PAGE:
By Melanie Nathan, November, 07, 2016.
Several African countries are demanding that the appointment of a United Nations expert on LGBT rights be suspended, saying his mission to report on anti-gay violence had nothing to do with human rights.
In September the UN Human Rights Council appointed to a three year term, international law professor Vitit Muntarbhorn of Thailand to investigate abuses against lesbian, gay, bisexual and transgender (LGBT) people worldwide. The expert is tasked with country visits, to look into allegations of LGBT rights violations, violence and to work with governments and to protect human rights defenders. The appointment of an LGBT expert was adopted by a vote of 23-18 with 6 abstentions, reflecting the deep divisions internationally on gay rights.
The U.N. has worked against much resistance from China, Russia, African and Middle Eastern countries to improve the rights of the LGBT communities. At least 76 countries have laws used to criminalize and persecute people on the basis of their sexual orientation and gender identity or expression, including laws criminalizing consensual same-sex relationships among adults.
Speaking on behalf of African countries, Botswana’s ambassador, Charles Ntwaagae, used a pivot, in essence deflection, when providing the the General Assembly committee with the inane argument that the council that African nations “are alarmed” that the Human Rights Council is delving into national matters and attempting to focus on people “on the grounds of their sexual interests and behaviors, while ignoring that intolerance and discrimination regrettably exist in various parts of the world, be it on the basis of color, race, sex or religion, to mention only a few.” He went on to note: “We wish to state that those two notions are not and should not be linked to existing international human rights instruments,” said Charles Ntwaagae.
The 54-nation African Group presented a draft UN resolution demanding consultations on the legality of the new expert’s mandate and said the appointment should be put on hold:
“We therefore call for the suspension of the activities of the appointed independent expert pending the determination of this issue,” said Ntwaagae.
A total of 73 countries – almost 40% of all UN members – still have laws criminalizing homosexuality, with several seeking to make those laws harsher. In Africa, 33 countries have anti-gay laws.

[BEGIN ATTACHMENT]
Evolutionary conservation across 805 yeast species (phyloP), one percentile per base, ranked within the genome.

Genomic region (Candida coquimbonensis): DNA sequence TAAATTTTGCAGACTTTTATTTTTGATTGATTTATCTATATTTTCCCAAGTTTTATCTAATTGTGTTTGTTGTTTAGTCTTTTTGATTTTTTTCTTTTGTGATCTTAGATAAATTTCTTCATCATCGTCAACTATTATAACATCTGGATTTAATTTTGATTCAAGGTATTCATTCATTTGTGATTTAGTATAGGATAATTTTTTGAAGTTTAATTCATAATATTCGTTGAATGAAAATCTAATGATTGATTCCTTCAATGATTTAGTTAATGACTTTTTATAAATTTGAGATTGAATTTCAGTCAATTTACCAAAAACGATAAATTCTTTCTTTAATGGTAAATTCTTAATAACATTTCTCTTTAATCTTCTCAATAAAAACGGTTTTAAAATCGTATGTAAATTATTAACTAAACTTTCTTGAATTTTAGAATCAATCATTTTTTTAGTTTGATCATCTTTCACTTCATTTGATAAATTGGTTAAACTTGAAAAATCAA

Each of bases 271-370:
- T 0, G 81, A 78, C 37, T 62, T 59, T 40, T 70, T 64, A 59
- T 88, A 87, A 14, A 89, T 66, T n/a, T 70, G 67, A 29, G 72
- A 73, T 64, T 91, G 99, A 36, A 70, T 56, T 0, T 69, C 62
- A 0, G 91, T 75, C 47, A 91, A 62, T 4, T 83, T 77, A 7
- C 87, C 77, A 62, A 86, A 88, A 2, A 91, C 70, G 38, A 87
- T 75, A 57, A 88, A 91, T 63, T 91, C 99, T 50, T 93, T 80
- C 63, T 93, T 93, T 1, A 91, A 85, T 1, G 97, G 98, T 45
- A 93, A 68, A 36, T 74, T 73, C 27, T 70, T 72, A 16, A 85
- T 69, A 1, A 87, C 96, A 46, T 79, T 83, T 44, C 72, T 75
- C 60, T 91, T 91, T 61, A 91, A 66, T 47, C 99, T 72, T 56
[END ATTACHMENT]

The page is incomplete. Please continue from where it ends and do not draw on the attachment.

UN Secretary-General Ban Ki-moon, who has been a champion for LGBT rights in the UN, while receiving an award from Elton John Foundation, reminded the world of his controversial stance: “I like to remind others that LGBT people are just that – they’re people,” Ban said in his acceptance speech.“They are worth just as much as anyone else. And they are born with the same inalienable rights as everyone else.”
The measure is expected to come up for a vote on Tuesday.
Observers believe that the idea to suspend the role is the first step on the part of these African Nations to eradicate the position of the LGBT Expert in its entirety. Of course these nations are intent on keeping the truth off the international stage, as it will reveal their complicit and overt participation in the abuse and persecution of LGBT people. Their quest serves to prop up a milieu fraught with anti-homosexuality violence, as fostered by the laws they seek to protect and reinforce, with even harsher legislation, in their respective countries.
The most shameful participant in this debacle is South Africa, which surprisingly abstained in the voting for the LGBT Expert. The SA Constitution is unique in Africa and in the world, as it specifically protects LGBT sexuality and gender identity and expression. Yet South Africa has failed its own Constitution and its human rights role on the continent:
Once again betraying its constitutional obligations, the South African government is working with other African countries to block a major LGBTI rights victory at the United Nations.
It’s been revealed that South Africa has signed on to a letter and (by implication) a resolution that aim to suspend the recently established position of an Independent Expert on Protection against Violence and Discrimination Based on Sexual Orientation and Gender Identity.